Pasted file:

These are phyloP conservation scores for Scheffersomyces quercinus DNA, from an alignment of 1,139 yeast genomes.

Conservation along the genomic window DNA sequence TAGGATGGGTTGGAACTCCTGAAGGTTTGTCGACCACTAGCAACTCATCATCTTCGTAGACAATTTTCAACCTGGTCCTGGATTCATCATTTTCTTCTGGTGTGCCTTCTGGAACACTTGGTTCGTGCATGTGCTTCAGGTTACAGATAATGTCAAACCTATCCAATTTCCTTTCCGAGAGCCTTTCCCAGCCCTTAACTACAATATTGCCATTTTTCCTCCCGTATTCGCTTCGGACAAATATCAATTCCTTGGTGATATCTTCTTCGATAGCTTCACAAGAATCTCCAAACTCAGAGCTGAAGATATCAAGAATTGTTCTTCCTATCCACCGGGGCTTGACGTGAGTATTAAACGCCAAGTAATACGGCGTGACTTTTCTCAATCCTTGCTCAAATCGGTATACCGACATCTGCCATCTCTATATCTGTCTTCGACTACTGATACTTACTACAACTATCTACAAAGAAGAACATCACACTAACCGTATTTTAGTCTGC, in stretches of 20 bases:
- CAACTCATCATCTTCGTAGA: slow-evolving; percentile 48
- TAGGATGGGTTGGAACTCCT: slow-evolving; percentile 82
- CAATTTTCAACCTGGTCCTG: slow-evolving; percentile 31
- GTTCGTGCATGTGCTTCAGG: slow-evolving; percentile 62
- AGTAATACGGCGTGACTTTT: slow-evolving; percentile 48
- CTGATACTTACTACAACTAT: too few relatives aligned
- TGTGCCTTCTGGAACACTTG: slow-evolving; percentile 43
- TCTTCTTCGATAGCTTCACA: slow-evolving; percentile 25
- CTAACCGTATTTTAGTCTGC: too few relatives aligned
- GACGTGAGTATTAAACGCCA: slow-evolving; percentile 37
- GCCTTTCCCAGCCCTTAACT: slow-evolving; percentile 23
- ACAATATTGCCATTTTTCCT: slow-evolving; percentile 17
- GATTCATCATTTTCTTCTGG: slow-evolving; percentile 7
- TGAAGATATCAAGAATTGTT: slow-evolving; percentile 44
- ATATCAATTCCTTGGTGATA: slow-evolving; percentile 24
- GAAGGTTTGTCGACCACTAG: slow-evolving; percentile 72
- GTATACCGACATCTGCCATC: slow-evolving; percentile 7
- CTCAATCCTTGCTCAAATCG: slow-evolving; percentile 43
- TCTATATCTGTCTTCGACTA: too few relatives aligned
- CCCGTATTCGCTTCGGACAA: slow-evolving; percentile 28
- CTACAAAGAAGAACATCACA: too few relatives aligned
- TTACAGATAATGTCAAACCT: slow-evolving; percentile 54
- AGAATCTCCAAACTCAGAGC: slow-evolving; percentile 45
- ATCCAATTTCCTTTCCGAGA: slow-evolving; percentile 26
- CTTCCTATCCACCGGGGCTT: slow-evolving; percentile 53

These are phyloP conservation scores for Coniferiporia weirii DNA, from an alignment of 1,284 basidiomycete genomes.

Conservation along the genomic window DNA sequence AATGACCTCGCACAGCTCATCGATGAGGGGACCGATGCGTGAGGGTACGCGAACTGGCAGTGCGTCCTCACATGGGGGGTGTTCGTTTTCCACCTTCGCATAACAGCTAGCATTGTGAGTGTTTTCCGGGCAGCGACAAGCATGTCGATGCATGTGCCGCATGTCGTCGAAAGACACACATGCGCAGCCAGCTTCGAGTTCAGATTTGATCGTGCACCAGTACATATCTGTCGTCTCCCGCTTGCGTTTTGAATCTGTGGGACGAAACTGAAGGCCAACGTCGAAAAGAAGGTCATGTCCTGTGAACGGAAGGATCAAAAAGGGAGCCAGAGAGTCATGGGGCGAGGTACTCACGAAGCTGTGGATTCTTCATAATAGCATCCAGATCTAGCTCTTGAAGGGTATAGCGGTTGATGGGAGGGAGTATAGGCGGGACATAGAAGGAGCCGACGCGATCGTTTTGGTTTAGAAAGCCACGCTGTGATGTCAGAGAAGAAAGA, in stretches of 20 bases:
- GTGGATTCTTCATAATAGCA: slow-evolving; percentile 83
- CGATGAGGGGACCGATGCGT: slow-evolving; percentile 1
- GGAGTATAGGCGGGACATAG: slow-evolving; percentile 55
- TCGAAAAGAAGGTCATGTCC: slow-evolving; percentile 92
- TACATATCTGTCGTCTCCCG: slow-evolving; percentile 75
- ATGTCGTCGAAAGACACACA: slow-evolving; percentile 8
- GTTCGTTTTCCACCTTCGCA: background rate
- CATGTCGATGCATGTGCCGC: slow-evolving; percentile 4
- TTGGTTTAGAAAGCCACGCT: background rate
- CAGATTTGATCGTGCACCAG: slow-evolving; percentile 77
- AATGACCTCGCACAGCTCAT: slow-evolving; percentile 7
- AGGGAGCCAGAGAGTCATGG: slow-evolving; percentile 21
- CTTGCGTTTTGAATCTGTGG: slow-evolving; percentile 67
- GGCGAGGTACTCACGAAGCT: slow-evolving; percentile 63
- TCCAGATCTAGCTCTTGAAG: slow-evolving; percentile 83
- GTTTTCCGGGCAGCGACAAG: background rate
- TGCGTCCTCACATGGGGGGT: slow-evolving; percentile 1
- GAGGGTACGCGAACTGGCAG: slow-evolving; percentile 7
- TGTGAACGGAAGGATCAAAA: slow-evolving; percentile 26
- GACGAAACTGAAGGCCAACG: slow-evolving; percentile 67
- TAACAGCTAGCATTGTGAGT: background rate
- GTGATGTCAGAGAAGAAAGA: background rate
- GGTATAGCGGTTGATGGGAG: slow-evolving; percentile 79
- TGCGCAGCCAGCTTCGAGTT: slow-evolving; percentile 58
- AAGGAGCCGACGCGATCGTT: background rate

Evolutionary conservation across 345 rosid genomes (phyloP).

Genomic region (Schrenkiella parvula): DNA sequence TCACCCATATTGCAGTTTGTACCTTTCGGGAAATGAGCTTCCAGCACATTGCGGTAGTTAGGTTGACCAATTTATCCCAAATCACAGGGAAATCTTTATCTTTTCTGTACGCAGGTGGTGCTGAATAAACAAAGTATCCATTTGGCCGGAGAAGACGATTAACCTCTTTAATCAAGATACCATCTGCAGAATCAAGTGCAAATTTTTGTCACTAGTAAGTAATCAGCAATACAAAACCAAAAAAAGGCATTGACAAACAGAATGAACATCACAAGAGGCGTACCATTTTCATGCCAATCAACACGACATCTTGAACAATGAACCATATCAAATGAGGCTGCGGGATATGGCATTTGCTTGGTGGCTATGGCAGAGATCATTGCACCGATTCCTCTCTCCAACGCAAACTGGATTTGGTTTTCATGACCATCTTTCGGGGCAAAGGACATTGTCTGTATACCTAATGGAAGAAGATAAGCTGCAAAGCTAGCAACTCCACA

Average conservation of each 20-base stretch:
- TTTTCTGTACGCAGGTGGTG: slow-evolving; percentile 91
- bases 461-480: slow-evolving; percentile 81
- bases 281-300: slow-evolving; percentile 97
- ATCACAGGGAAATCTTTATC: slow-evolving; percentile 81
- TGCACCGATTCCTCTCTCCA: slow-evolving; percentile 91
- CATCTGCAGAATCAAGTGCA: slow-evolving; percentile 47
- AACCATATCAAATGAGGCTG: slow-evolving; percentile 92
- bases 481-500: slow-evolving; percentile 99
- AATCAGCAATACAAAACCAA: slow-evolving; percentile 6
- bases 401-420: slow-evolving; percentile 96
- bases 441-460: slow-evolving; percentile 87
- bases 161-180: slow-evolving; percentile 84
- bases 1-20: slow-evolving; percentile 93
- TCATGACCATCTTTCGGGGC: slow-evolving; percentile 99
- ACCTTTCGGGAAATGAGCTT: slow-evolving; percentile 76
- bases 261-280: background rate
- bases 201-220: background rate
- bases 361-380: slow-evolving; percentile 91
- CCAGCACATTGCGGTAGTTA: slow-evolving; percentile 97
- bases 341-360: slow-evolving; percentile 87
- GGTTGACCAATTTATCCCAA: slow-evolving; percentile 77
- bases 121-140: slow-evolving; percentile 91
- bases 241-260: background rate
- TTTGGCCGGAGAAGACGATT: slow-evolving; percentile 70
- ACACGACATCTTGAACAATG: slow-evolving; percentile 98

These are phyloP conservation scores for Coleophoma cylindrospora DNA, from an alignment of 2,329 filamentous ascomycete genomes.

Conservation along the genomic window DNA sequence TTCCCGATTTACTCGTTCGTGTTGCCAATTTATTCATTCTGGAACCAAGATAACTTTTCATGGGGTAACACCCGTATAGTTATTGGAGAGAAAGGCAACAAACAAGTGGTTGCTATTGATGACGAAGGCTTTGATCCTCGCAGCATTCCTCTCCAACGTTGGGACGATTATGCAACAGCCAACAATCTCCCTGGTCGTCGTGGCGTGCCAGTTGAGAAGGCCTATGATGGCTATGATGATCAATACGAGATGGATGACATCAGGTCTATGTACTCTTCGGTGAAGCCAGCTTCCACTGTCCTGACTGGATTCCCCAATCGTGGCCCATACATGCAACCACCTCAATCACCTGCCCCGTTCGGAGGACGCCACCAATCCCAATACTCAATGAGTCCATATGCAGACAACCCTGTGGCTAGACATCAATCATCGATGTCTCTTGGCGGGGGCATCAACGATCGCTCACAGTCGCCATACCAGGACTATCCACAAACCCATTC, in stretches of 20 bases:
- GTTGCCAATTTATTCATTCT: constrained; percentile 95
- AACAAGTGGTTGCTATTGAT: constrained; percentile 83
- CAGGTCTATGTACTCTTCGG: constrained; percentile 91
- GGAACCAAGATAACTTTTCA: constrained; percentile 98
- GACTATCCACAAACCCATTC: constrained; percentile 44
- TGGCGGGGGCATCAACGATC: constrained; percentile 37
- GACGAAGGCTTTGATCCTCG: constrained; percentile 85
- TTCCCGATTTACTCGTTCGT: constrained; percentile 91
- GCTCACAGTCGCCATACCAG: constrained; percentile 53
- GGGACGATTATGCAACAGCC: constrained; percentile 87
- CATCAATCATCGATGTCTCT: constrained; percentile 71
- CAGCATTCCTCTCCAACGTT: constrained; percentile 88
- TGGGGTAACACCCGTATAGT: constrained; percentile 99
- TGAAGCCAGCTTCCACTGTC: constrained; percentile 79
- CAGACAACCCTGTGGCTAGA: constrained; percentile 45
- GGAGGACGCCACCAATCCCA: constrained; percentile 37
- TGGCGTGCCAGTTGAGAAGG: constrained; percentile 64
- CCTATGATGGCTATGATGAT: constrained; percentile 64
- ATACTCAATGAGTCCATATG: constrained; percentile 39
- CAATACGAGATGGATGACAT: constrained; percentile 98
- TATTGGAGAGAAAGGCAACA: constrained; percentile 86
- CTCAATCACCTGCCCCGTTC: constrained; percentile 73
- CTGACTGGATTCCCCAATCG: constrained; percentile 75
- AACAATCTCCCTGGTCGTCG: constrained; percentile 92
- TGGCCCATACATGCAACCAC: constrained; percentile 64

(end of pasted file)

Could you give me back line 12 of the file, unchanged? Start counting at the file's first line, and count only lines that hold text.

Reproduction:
- GACGTGAGTATTAAACGCCA: slow-evolving; percentile 37